They clasp ringed planets between their fingers. They dwarf homes and lighthouses. They walk along paths in the night, giant foxes or cats traipsing by their sides.
The women of Tran Nguyen’s paintings and illustrations are beautiful, and eerily so. They personify the singular aesthetic that the artist and illustrator has cultivated over the course of her career: detailed yet fluid; strikingly realistic yet otherworldly. But the fantastical landscapes that they inhabit are haunted by a lingering feeling—a whispered melancholy echoing from Nguyen’s own past.
Nguyen lives and works in Atlanta, half a world away from her birthplace in Can Tho, Vietnam. She doesn’t remember much from her first three years in her family’s dirt-floored, one-room house, though she does recall a brief flash of their journey to resettle in the United States: her first taste of cantaloupe, which a flight attendant offered to assuage her crying.
Her family landed in tiny Hephzibah, Georgia, where Nguyen’s father strung together an income working minimum-wage jobs as a cook while her mother stayed at home to care for Tran and her siblings. Growing up in a small house with two, and then three, brothers meant that solitude wasn’t easy to come by for Nguyen, the lone girl. Nguyen and her brothers played Final Fantasy on PlayStation and watched Hayao Miyazaki movies.
Nguyen was especially transfixed by the visuals of anime like Bubblegum Crisis and Neon Genesis Evangelion. When afforded the rare chance to watch them alone, she’d sit in front of the television set with the small painting kit her parents had given her when she was five years old and sketch scenes. By the time Nguyen entered her junior year in high school, studying art seemed like the most natural path—in many ways, the only one. “I didn’t really have a backup plan. I just knew that’s what I wanted to do,” she says. “My parents brought me over here to pursue what I wanted to pursue. Why give that up?”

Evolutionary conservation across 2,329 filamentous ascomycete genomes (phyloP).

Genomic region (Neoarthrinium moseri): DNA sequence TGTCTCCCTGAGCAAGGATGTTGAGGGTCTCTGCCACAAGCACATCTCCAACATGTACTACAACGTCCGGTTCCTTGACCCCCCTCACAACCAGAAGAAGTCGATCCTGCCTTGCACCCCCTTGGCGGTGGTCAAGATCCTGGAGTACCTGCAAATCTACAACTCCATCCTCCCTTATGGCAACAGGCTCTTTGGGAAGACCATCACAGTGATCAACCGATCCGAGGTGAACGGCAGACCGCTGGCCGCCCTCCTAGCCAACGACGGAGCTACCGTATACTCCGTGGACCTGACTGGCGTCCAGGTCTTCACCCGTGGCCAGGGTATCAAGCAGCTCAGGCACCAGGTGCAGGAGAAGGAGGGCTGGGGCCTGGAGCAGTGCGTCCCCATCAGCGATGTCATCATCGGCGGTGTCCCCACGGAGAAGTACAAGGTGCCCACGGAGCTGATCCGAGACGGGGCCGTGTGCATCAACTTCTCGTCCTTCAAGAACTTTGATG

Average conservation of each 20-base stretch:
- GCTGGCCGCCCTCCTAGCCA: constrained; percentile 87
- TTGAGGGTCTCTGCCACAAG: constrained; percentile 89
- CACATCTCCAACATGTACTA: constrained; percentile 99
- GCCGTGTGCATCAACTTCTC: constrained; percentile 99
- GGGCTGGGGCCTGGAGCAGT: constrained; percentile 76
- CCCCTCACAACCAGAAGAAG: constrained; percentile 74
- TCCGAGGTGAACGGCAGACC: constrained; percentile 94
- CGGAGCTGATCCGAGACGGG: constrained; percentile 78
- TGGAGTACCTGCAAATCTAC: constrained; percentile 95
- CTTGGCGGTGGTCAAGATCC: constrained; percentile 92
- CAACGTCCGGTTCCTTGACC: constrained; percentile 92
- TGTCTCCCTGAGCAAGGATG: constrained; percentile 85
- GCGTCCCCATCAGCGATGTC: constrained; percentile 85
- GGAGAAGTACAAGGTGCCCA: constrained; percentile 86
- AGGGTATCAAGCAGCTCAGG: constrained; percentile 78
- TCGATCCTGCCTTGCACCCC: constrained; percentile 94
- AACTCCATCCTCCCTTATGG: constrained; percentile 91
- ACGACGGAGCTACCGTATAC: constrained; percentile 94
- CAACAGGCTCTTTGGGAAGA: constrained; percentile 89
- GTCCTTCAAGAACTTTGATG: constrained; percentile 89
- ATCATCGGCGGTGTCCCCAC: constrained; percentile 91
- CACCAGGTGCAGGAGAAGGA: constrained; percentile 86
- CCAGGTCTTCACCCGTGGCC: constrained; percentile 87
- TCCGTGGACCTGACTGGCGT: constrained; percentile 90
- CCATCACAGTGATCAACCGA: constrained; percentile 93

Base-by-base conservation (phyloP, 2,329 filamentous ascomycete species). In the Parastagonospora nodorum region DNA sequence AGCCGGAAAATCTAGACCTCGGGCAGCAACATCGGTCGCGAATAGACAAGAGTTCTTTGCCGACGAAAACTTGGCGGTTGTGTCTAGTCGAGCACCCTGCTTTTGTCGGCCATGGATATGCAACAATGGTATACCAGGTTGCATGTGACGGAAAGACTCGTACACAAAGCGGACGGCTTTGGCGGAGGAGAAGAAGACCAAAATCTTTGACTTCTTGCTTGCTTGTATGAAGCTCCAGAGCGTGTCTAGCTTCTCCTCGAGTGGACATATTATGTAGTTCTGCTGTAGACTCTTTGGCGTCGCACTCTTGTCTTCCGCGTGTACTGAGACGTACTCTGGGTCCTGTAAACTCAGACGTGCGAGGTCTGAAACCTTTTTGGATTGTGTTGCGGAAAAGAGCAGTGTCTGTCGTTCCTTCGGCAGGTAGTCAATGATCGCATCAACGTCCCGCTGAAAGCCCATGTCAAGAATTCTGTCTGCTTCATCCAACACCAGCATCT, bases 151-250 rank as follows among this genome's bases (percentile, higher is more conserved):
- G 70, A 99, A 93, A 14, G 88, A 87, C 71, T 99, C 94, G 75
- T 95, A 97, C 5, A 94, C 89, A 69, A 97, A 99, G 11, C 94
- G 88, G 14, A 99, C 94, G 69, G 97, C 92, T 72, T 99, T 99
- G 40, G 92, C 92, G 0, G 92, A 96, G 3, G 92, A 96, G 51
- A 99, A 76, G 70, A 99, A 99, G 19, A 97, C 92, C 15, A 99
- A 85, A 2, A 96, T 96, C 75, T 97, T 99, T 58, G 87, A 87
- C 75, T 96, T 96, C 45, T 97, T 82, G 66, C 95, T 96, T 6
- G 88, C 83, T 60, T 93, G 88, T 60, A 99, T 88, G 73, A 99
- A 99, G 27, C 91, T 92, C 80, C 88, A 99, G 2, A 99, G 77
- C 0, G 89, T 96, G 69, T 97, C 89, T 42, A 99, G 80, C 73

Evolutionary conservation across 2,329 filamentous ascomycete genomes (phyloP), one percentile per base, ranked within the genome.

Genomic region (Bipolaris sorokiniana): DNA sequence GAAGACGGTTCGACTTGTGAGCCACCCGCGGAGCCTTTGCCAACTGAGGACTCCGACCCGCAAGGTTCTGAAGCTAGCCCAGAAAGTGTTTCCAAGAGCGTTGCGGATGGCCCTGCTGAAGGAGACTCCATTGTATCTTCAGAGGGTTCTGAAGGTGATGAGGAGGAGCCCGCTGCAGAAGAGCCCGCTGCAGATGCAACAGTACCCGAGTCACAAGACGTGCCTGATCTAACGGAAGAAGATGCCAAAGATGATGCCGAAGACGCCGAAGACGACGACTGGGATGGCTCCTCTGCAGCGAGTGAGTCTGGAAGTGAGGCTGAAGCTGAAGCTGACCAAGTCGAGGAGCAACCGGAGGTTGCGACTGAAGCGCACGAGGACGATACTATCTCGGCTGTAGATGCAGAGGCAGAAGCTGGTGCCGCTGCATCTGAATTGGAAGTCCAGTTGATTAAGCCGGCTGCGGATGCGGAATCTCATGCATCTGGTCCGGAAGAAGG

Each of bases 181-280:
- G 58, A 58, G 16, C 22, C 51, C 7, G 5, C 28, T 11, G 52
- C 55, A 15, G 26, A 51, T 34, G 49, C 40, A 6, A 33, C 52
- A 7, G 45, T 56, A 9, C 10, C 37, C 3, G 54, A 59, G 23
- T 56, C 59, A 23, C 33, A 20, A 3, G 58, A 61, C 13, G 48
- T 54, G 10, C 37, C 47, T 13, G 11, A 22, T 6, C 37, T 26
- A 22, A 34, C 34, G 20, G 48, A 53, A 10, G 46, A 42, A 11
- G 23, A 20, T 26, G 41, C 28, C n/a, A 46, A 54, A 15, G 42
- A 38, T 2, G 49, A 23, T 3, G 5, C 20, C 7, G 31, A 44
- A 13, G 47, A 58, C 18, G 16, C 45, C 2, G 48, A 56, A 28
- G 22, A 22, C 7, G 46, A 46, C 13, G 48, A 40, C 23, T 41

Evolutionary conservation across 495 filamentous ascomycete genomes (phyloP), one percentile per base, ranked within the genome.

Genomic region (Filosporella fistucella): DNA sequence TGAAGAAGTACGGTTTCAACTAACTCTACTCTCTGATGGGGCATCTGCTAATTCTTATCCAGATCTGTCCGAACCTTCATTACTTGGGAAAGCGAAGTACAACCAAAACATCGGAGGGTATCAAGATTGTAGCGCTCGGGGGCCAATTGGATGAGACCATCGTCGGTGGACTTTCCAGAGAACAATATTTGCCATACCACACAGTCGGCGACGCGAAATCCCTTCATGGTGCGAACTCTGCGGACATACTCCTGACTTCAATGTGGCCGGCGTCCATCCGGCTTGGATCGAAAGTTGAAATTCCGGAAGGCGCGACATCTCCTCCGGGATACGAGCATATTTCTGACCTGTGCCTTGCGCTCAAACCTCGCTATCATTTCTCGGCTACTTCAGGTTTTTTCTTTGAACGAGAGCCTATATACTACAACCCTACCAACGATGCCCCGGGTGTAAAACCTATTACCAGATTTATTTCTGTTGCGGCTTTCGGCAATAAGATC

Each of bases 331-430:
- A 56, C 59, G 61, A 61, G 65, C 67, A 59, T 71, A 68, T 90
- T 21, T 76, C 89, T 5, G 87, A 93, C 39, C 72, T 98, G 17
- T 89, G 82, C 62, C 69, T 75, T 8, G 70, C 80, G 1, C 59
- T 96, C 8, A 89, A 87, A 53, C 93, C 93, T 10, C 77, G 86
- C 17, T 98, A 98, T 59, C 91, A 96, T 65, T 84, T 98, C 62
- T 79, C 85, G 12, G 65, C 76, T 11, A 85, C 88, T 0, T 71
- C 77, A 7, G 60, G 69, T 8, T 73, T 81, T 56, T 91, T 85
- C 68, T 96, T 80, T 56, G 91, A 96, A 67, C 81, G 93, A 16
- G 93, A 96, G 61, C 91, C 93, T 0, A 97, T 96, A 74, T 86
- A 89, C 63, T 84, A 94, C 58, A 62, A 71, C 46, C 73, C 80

Nguyen enrolled in the Savannah College of Art and Design, where she decided to major in illustration. The opportunity to invest so much care in one image resonated with her. “I always liked very singular images that you spend a lot of time on to narrate a specific story, as opposed to animation or sequential art,” she says.
But just as Nguyen was beginning to immerse herself in her craft, tragedy struck: the loss of her younger brother, Dinh, who was killed in a car accident at the age of fourteen, when Tran was a college freshman. A loss like that, Nguyen says, “makes you grow up faster.”
It also shaped her art. Nguyen’s work is often described as “melancholy,” a word she herself uses when talking about her style. Nguyen attributes the somber tones in her pieces to her own firsthand experiences with tragedy, as well as mental illness, with which she says a family member has long grappled. She credits the work of art therapist Bruce L. Moon, whose collection of case studies sits on Nguyen’s bookshelf, for inspiring her to braid difficult emotions into her art. “He put into words what I wanted to say in my work,” she says.
Nguyen suspects it’s these elements that resonate with people. “I want to convey images that capture those obscure emotions that people, who have maybe dealt with something similar, can connect with,” she says. “It’s a work in progress for me as well.”
After graduating in 2009 and subsequently entering one of the worst job markets in modern history, Nguyen returned to her family’s home in Hephzibah and worked as a graphic designer by day, hustling for freelance illustration clients after hours. After a move to Atlanta and a few contract jobs, including a stint working as a background artist on the animated series Archer, Nguyen made the leap to self-employment in 2013. She’s been working full-time as a freelance illustrator ever since.
Now, Nguyen juggles commercial work for clients like World Wildlife Fund, Random House and Netflix, in addition to gallery work for group shows. Nguyen also worked with a publisher to release her retrospective art book, Ambedo, on Kickstarter last spring, and is planning a solo exhibition at Thinkspace Gallery in Los Angeles in 2021.
One of Nguyen’s longtime clients is Common Cider, a line of craft hard ciders brewed in California. Founder Fran Toves encountered Nguyen’s work four years ago when Toves was developing Common’s brand from scratch. “I think her illustrations really tell a story,” says Toves, “and that’s what we wanted.” Toves also recognized Nguyen’s technical mastery. But there was one hesitation: “I said, ‘Can she do happy? Can she connect with joy?’”